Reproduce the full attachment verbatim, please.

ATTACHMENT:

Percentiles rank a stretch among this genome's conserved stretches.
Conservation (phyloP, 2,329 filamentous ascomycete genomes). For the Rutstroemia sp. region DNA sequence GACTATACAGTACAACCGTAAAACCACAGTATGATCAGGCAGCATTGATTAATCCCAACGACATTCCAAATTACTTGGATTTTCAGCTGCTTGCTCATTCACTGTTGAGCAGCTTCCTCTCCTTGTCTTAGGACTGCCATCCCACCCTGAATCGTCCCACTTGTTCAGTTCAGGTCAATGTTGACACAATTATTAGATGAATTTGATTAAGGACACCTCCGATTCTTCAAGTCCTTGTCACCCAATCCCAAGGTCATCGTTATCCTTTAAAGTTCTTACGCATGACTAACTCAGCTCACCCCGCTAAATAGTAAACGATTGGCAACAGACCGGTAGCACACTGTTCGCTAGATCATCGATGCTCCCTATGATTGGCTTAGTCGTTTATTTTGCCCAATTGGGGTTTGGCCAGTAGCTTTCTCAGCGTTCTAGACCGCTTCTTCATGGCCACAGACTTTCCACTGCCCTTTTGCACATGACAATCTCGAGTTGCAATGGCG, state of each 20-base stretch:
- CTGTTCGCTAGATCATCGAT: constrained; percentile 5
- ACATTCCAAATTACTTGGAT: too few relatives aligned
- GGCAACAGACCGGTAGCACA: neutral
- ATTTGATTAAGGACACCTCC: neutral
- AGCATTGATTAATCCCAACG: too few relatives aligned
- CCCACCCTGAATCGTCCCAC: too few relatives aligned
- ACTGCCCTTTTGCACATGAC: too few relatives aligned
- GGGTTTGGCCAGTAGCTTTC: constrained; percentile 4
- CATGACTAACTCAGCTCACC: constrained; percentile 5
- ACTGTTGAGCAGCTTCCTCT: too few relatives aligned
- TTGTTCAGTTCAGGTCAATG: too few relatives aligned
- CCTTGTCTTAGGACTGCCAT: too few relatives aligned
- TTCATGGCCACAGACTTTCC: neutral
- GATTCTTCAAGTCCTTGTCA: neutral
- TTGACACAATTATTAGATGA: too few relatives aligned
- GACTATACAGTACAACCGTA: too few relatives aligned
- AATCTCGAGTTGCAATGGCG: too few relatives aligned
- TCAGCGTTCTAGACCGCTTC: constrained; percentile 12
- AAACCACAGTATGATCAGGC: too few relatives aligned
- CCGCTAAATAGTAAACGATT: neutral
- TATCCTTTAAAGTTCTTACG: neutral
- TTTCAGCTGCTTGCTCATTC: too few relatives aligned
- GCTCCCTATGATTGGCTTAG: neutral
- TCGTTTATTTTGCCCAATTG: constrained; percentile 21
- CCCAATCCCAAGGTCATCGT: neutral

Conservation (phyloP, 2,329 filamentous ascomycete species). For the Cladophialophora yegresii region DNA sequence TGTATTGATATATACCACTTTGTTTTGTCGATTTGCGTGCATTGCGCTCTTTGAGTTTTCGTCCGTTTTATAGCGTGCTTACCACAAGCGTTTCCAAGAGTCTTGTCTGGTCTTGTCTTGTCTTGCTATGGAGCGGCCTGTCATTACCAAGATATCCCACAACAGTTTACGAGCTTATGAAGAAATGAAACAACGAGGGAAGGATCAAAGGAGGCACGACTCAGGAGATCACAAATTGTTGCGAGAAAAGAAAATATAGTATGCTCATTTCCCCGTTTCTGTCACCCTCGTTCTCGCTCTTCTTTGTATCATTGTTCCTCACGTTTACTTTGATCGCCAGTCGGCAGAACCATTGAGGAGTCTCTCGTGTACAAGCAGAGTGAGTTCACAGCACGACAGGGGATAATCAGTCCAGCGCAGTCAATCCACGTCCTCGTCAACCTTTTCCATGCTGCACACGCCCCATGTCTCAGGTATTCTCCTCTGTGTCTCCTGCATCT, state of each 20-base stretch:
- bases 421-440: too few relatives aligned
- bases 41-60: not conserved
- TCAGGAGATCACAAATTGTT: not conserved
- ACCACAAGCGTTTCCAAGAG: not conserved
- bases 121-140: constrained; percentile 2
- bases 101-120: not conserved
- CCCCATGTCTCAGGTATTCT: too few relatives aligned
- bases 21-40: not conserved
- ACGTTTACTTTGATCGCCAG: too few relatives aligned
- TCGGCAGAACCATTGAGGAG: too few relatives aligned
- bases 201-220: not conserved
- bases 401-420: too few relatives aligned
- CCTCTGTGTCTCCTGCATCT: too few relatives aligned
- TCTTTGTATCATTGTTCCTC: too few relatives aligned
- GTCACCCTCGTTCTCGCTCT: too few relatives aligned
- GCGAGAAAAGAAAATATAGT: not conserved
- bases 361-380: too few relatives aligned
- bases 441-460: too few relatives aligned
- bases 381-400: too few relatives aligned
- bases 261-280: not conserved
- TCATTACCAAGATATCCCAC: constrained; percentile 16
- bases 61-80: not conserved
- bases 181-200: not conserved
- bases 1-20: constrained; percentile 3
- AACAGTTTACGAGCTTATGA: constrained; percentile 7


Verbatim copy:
Percentiles rank a stretch among this genome's conserved stretches.
Conservation (phyloP, 2,329 filamentous ascomycete genomes). For the Rutstroemia sp. region DNA sequence GACTATACAGTACAACCGTAAAACCACAGTATGATCAGGCAGCATTGATTAATCCCAACGACATTCCAAATTACTTGGATTTTCAGCTGCTTGCTCATTCACTGTTGAGCAGCTTCCTCTCCTTGTCTTAGGACTGCCATCCCACCCTGAATCGTCCCACTTGTTCAGTTCAGGTCAATGTTGACACAATTATTAGATGAATTTGATTAAGGACACCTCCGATTCTTCAAGTCCTTGTCACCCAATCCCAAGGTCATCGTTATCCTTTAAAGTTCTTACGCATGACTAACTCAGCTCACCCCGCTAAATAGTAAACGATTGGCAACAGACCGGTAGCACACTGTTCGCTAGATCATCGATGCTCCCTATGATTGGCTTAGTCGTTTATTTTGCCCAATTGGGGTTTGGCCAGTAGCTTTCTCAGCGTTCTAGACCGCTTCTTCATGGCCACAGACTTTCCACTGCCCTTTTGCACATGACAATCTCGAGTTGCAATGGCG, state of each 20-base stretch:
- CTGTTCGCTAGATCATCGAT: constrained; percentile 5
- ACATTCCAAATTACTTGGAT: too few relatives aligned
- GGCAACAGACCGGTAGCACA: neutral
- ATTTGATTAAGGACACCTCC: neutral
- AGCATTGATTAATCCCAACG: too few relatives aligned
- CCCACCCTGAATCGTCCCAC: too few relatives aligned
- ACTGCCCTTTTGCACATGAC: too few relatives aligned
- GGGTTTGGCCAGTAGCTTTC: constrained; percentile 4
- CATGACTAACTCAGCTCACC: constrained; percentile 5
- ACTGTTGAGCAGCTTCCTCT: too few relatives aligned
- TTGTTCAGTTCAGGTCAATG: too few relatives aligned
- CCTTGTCTTAGGACTGCCAT: too few relatives aligned
- TTCATGGCCACAGACTTTCC: neutral
- GATTCTTCAAGTCCTTGTCA: neutral
- TTGACACAATTATTAGATGA: too few relatives aligned
- GACTATACAGTACAACCGTA: too few relatives aligned
- AATCTCGAGTTGCAATGGCG: too few relatives aligned
- TCAGCGTTCTAGACCGCTTC: constrained; percentile 12
- AAACCACAGTATGATCAGGC: too few relatives aligned
- CCGCTAAATAGTAAACGATT: neutral
- TATCCTTTAAAGTTCTTACG: neutral
- TTTCAGCTGCTTGCTCATTC: too few relatives aligned
- GCTCCCTATGATTGGCTTAG: neutral
- TCGTTTATTTTGCCCAATTG: constrained; percentile 21
- CCCAATCCCAAGGTCATCGT: neutral

Conservation (phyloP, 2,329 filamentous ascomycete species). For the Cladophialophora yegresii region DNA sequence TGTATTGATATATACCACTTTGTTTTGTCGATTTGCGTGCATTGCGCTCTTTGAGTTTTCGTCCGTTTTATAGCGTGCTTACCACAAGCGTTTCCAAGAGTCTTGTCTGGTCTTGTCTTGTCTTGCTATGGAGCGGCCTGTCATTACCAAGATATCCCACAACAGTTTACGAGCTTATGAAGAAATGAAACAACGAGGGAAGGATCAAAGGAGGCACGACTCAGGAGATCACAAATTGTTGCGAGAAAAGAAAATATAGTATGCTCATTTCCCCGTTTCTGTCACCCTCGTTCTCGCTCTTCTTTGTATCATTGTTCCTCACGTTTACTTTGATCGCCAGTCGGCAGAACCATTGAGGAGTCTCTCGTGTACAAGCAGAGTGAGTTCACAGCACGACAGGGGATAATCAGTCCAGCGCAGTCAATCCACGTCCTCGTCAACCTTTTCCATGCTGCACACGCCCCATGTCTCAGGTATTCTCCTCTGTGTCTCCTGCATCT, state of each 20-base stretch:
- bases 421-440: too few relatives aligned
- bases 41-60: not conserved
- TCAGGAGATCACAAATTGTT: not conserved
- ACCACAAGCGTTTCCAAGAG: not conserved
- bases 121-140: constrained; percentile 2
- bases 101-120: not conserved
- CCCCATGTCTCAGGTATTCT: too few relatives aligned
- bases 21-40: not conserved
- ACGTTTACTTTGATCGCCAG: too few relatives aligned
- TCGGCAGAACCATTGAGGAG: too few relatives aligned
- bases 201-220: not conserved
- bases 401-420: too few relatives aligned
- CCTCTGTGTCTCCTGCATCT: too few relatives aligned
- TCTTTGTATCATTGTTCCTC: too few relatives aligned
- GTCACCCTCGTTCTCGCTCT: too few relatives aligned
- GCGAGAAAAGAAAATATAGT: not conserved
- bases 361-380: too few relatives aligned
- bases 441-460: too few relatives aligned
- bases 381-400: too few relatives aligned
- bases 261-280: not conserved
- TCATTACCAAGATATCCCAC: constrained; percentile 16
- bases 61-80: not conserved
- bases 181-200: not conserved
- bases 1-20: constrained; percentile 3
- AACAGTTTACGAGCTTATGA: constrained; percentile 7